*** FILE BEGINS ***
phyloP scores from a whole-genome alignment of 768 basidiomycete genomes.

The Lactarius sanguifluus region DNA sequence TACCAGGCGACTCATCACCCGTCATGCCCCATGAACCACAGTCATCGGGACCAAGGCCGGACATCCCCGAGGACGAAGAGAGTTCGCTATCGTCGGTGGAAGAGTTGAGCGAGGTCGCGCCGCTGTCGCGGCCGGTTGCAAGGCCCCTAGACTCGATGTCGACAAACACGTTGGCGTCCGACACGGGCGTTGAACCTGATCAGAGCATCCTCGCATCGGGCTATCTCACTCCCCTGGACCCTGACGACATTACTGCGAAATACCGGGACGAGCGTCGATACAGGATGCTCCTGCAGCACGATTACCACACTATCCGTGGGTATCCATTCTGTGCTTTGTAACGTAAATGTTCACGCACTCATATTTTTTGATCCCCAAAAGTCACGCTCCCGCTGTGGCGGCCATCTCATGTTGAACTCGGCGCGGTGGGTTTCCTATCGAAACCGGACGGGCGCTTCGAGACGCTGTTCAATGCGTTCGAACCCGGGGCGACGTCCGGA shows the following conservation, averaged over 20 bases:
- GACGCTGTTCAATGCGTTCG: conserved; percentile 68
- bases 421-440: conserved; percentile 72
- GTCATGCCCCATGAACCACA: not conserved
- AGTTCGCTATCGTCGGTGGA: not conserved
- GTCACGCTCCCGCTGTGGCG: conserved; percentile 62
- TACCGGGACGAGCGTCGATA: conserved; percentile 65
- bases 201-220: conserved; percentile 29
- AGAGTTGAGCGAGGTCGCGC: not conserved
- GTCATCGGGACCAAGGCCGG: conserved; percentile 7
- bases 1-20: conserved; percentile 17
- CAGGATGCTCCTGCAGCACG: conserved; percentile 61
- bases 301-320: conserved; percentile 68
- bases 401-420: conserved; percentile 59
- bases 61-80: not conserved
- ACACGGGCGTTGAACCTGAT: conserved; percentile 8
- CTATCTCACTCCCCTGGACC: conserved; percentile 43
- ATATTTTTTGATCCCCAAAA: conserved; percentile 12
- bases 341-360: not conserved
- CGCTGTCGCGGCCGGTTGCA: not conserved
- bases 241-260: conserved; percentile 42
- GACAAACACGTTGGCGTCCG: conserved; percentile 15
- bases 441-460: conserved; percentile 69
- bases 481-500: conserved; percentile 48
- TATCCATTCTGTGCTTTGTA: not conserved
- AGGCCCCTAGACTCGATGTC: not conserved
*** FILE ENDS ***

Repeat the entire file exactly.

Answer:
phyloP scores from a whole-genome alignment of 768 basidiomycete genomes.

The Lactarius sanguifluus region DNA sequence TACCAGGCGACTCATCACCCGTCATGCCCCATGAACCACAGTCATCGGGACCAAGGCCGGACATCCCCGAGGACGAAGAGAGTTCGCTATCGTCGGTGGAAGAGTTGAGCGAGGTCGCGCCGCTGTCGCGGCCGGTTGCAAGGCCCCTAGACTCGATGTCGACAAACACGTTGGCGTCCGACACGGGCGTTGAACCTGATCAGAGCATCCTCGCATCGGGCTATCTCACTCCCCTGGACCCTGACGACATTACTGCGAAATACCGGGACGAGCGTCGATACAGGATGCTCCTGCAGCACGATTACCACACTATCCGTGGGTATCCATTCTGTGCTTTGTAACGTAAATGTTCACGCACTCATATTTTTTGATCCCCAAAAGTCACGCTCCCGCTGTGGCGGCCATCTCATGTTGAACTCGGCGCGGTGGGTTTCCTATCGAAACCGGACGGGCGCTTCGAGACGCTGTTCAATGCGTTCGAACCCGGGGCGACGTCCGGA shows the following conservation, averaged over 20 bases:
- GACGCTGTTCAATGCGTTCG: conserved; percentile 68
- bases 421-440: conserved; percentile 72
- GTCATGCCCCATGAACCACA: not conserved
- AGTTCGCTATCGTCGGTGGA: not conserved
- GTCACGCTCCCGCTGTGGCG: conserved; percentile 62
- TACCGGGACGAGCGTCGATA: conserved; percentile 65
- bases 201-220: conserved; percentile 29
- AGAGTTGAGCGAGGTCGCGC: not conserved
- GTCATCGGGACCAAGGCCGG: conserved; percentile 7
- bases 1-20: conserved; percentile 17
- CAGGATGCTCCTGCAGCACG: conserved; percentile 61
- bases 301-320: conserved; percentile 68
- bases 401-420: conserved; percentile 59
- bases 61-80: not conserved
- ACACGGGCGTTGAACCTGAT: conserved; percentile 8
- CTATCTCACTCCCCTGGACC: conserved; percentile 43
- ATATTTTTTGATCCCCAAAA: conserved; percentile 12
- bases 341-360: not conserved
- CGCTGTCGCGGCCGGTTGCA: not conserved
- bases 241-260: conserved; percentile 42
- GACAAACACGTTGGCGTCCG: conserved; percentile 15
- bases 441-460: conserved; percentile 69
- bases 481-500: conserved; percentile 48
- TATCCATTCTGTGCTTTGTA: not conserved
- AGGCCCCTAGACTCGATGTC: not conserved